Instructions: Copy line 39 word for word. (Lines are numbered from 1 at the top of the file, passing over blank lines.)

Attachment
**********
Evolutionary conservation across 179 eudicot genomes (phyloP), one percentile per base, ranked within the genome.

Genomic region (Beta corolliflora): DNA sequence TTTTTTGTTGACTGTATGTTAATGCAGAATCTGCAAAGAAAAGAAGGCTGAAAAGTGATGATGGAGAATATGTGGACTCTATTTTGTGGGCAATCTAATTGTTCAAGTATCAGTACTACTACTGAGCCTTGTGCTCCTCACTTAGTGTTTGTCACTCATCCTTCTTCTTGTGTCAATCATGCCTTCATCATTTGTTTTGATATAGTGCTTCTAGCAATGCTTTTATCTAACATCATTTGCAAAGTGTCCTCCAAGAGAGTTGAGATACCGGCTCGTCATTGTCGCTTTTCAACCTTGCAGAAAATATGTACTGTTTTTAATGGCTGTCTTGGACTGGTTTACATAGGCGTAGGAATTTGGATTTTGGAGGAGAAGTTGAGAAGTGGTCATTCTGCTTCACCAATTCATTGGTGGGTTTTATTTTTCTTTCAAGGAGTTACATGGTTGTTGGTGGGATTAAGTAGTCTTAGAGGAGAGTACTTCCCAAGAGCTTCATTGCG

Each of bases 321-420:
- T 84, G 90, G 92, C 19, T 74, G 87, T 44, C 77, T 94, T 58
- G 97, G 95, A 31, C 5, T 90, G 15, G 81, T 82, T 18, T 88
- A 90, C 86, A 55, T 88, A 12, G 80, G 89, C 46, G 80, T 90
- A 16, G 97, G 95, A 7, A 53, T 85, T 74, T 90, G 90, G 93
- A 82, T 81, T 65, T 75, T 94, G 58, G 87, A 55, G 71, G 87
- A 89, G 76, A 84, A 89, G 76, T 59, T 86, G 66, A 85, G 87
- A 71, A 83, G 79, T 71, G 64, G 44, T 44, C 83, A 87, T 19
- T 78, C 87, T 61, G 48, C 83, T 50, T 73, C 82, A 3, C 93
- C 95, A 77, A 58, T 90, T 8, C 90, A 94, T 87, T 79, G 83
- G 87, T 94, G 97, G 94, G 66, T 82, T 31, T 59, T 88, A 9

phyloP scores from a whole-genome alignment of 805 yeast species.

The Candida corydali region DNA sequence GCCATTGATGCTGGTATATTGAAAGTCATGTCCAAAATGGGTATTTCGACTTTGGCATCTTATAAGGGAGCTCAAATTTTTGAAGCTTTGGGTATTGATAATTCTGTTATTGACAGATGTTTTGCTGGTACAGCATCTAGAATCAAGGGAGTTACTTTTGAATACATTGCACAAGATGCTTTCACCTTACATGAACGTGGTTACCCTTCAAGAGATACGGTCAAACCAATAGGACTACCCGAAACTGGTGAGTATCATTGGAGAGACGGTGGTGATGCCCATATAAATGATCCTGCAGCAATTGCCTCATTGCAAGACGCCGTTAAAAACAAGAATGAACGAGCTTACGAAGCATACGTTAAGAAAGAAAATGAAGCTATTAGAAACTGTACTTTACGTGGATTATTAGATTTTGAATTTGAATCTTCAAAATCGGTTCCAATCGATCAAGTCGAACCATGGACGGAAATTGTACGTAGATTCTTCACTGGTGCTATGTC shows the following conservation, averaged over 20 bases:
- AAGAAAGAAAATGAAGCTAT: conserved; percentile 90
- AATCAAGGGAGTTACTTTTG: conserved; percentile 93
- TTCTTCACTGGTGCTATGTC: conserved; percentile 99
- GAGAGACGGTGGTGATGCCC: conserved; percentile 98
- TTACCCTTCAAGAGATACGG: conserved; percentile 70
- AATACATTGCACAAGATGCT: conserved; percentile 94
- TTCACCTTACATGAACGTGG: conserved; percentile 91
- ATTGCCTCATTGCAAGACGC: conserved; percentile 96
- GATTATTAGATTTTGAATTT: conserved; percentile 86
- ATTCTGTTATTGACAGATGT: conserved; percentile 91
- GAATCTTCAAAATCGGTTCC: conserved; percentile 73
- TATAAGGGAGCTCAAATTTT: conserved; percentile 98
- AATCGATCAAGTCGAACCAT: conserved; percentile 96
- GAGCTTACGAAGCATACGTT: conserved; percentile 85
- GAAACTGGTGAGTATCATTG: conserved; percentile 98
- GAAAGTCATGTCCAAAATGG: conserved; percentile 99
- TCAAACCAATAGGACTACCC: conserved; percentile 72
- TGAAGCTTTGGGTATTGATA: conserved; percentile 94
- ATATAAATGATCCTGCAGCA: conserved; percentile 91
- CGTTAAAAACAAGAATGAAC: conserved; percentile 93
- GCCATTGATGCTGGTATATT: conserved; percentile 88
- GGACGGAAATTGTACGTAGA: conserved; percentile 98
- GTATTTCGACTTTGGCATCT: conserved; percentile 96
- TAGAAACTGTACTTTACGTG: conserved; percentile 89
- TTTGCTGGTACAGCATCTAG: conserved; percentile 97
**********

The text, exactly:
- TAGAAACTGTACTTTACGTG: conserved; percentile 89